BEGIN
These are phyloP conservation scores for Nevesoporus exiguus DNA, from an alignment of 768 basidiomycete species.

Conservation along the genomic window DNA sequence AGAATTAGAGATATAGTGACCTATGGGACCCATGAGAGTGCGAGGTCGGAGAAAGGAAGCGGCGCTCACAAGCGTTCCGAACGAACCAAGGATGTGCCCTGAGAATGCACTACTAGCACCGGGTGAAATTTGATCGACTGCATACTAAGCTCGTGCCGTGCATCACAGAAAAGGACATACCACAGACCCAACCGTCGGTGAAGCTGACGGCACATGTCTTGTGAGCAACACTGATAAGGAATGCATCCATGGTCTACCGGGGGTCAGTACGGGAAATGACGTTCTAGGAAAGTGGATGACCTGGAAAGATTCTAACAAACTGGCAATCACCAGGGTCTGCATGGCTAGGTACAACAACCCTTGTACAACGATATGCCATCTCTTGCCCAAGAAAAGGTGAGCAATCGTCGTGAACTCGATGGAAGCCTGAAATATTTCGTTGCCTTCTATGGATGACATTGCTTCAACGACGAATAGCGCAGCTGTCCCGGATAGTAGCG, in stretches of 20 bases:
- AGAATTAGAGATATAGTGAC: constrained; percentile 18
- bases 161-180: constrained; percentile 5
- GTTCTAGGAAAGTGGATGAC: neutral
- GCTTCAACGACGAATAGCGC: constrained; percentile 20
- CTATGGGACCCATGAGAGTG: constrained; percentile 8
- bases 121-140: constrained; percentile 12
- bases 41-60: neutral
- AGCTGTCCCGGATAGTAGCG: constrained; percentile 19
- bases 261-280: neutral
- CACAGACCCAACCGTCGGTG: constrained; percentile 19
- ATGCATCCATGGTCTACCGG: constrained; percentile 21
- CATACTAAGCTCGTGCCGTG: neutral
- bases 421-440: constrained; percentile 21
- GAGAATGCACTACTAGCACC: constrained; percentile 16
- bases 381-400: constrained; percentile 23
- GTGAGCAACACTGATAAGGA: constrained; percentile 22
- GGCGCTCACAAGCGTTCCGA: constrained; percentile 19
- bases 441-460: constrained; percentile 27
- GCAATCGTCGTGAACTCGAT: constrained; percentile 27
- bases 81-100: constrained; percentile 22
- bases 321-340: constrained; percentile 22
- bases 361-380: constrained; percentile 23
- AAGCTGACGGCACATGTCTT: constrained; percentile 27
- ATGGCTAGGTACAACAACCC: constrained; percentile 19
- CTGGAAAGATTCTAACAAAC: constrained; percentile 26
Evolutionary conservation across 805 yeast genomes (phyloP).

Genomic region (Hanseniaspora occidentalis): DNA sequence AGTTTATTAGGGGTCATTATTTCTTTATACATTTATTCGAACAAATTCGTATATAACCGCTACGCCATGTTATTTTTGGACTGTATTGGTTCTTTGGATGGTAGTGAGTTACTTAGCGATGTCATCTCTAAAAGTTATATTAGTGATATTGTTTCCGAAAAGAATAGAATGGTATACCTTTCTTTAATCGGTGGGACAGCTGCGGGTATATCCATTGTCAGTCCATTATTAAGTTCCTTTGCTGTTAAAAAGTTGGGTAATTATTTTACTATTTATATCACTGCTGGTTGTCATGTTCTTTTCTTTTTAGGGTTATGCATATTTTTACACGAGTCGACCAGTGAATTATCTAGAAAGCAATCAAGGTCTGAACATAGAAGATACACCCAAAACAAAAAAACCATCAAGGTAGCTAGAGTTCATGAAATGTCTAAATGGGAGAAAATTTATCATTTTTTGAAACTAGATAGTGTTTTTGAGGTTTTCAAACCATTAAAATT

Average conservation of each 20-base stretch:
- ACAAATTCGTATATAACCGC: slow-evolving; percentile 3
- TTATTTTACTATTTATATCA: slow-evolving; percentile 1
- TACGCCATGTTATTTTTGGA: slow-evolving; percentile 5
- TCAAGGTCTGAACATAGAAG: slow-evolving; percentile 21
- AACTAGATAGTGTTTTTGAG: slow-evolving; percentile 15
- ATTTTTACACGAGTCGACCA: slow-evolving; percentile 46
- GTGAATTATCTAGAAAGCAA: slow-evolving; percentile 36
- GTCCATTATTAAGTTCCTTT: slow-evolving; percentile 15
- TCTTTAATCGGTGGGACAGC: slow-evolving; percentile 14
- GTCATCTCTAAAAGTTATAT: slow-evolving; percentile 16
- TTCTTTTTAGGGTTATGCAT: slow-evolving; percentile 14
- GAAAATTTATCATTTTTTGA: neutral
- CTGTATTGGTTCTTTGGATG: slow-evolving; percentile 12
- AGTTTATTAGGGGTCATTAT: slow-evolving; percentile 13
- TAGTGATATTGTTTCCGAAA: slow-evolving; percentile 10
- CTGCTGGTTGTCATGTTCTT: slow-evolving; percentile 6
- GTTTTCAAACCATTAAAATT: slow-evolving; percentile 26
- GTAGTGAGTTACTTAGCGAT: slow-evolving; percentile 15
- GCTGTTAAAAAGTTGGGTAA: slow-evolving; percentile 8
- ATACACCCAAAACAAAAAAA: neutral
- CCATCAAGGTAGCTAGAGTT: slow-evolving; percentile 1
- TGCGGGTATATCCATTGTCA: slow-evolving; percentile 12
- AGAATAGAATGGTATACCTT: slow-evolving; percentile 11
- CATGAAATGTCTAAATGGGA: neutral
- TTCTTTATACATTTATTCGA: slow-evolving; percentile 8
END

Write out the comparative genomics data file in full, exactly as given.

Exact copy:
These are phyloP conservation scores for Nevesoporus exiguus DNA, from an alignment of 768 basidiomycete species.

Conservation along the genomic window DNA sequence AGAATTAGAGATATAGTGACCTATGGGACCCATGAGAGTGCGAGGTCGGAGAAAGGAAGCGGCGCTCACAAGCGTTCCGAACGAACCAAGGATGTGCCCTGAGAATGCACTACTAGCACCGGGTGAAATTTGATCGACTGCATACTAAGCTCGTGCCGTGCATCACAGAAAAGGACATACCACAGACCCAACCGTCGGTGAAGCTGACGGCACATGTCTTGTGAGCAACACTGATAAGGAATGCATCCATGGTCTACCGGGGGTCAGTACGGGAAATGACGTTCTAGGAAAGTGGATGACCTGGAAAGATTCTAACAAACTGGCAATCACCAGGGTCTGCATGGCTAGGTACAACAACCCTTGTACAACGATATGCCATCTCTTGCCCAAGAAAAGGTGAGCAATCGTCGTGAACTCGATGGAAGCCTGAAATATTTCGTTGCCTTCTATGGATGACATTGCTTCAACGACGAATAGCGCAGCTGTCCCGGATAGTAGCG, in stretches of 20 bases:
- AGAATTAGAGATATAGTGAC: constrained; percentile 18
- bases 161-180: constrained; percentile 5
- GTTCTAGGAAAGTGGATGAC: neutral
- GCTTCAACGACGAATAGCGC: constrained; percentile 20
- CTATGGGACCCATGAGAGTG: constrained; percentile 8
- bases 121-140: constrained; percentile 12
- bases 41-60: neutral
- AGCTGTCCCGGATAGTAGCG: constrained; percentile 19
- bases 261-280: neutral
- CACAGACCCAACCGTCGGTG: constrained; percentile 19
- ATGCATCCATGGTCTACCGG: constrained; percentile 21
- CATACTAAGCTCGTGCCGTG: neutral
- bases 421-440: constrained; percentile 21
- GAGAATGCACTACTAGCACC: constrained; percentile 16
- bases 381-400: constrained; percentile 23
- GTGAGCAACACTGATAAGGA: constrained; percentile 22
- GGCGCTCACAAGCGTTCCGA: constrained; percentile 19
- bases 441-460: constrained; percentile 27
- GCAATCGTCGTGAACTCGAT: constrained; percentile 27
- bases 81-100: constrained; percentile 22
- bases 321-340: constrained; percentile 22
- bases 361-380: constrained; percentile 23
- AAGCTGACGGCACATGTCTT: constrained; percentile 27
- ATGGCTAGGTACAACAACCC: constrained; percentile 19
- CTGGAAAGATTCTAACAAAC: constrained; percentile 26
Evolutionary conservation across 805 yeast genomes (phyloP).

Genomic region (Hanseniaspora occidentalis): DNA sequence AGTTTATTAGGGGTCATTATTTCTTTATACATTTATTCGAACAAATTCGTATATAACCGCTACGCCATGTTATTTTTGGACTGTATTGGTTCTTTGGATGGTAGTGAGTTACTTAGCGATGTCATCTCTAAAAGTTATATTAGTGATATTGTTTCCGAAAAGAATAGAATGGTATACCTTTCTTTAATCGGTGGGACAGCTGCGGGTATATCCATTGTCAGTCCATTATTAAGTTCCTTTGCTGTTAAAAAGTTGGGTAATTATTTTACTATTTATATCACTGCTGGTTGTCATGTTCTTTTCTTTTTAGGGTTATGCATATTTTTACACGAGTCGACCAGTGAATTATCTAGAAAGCAATCAAGGTCTGAACATAGAAGATACACCCAAAACAAAAAAACCATCAAGGTAGCTAGAGTTCATGAAATGTCTAAATGGGAGAAAATTTATCATTTTTTGAAACTAGATAGTGTTTTTGAGGTTTTCAAACCATTAAAATT

Average conservation of each 20-base stretch:
- ACAAATTCGTATATAACCGC: slow-evolving; percentile 3
- TTATTTTACTATTTATATCA: slow-evolving; percentile 1
- TACGCCATGTTATTTTTGGA: slow-evolving; percentile 5
- TCAAGGTCTGAACATAGAAG: slow-evolving; percentile 21
- AACTAGATAGTGTTTTTGAG: slow-evolving; percentile 15
- ATTTTTACACGAGTCGACCA: slow-evolving; percentile 46
- GTGAATTATCTAGAAAGCAA: slow-evolving; percentile 36
- GTCCATTATTAAGTTCCTTT: slow-evolving; percentile 15
- TCTTTAATCGGTGGGACAGC: slow-evolving; percentile 14
- GTCATCTCTAAAAGTTATAT: slow-evolving; percentile 16
- TTCTTTTTAGGGTTATGCAT: slow-evolving; percentile 14
- GAAAATTTATCATTTTTTGA: neutral
- CTGTATTGGTTCTTTGGATG: slow-evolving; percentile 12
- AGTTTATTAGGGGTCATTAT: slow-evolving; percentile 13
- TAGTGATATTGTTTCCGAAA: slow-evolving; percentile 10
- CTGCTGGTTGTCATGTTCTT: slow-evolving; percentile 6
- GTTTTCAAACCATTAAAATT: slow-evolving; percentile 26
- GTAGTGAGTTACTTAGCGAT: slow-evolving; percentile 15
- GCTGTTAAAAAGTTGGGTAA: slow-evolving; percentile 8
- ATACACCCAAAACAAAAAAA: neutral
- CCATCAAGGTAGCTAGAGTT: slow-evolving; percentile 1
- TGCGGGTATATCCATTGTCA: slow-evolving; percentile 12
- AGAATAGAATGGTATACCTT: slow-evolving; percentile 11
- CATGAAATGTCTAAATGGGA: neutral
- TTCTTTATACATTTATTCGA: slow-evolving; percentile 8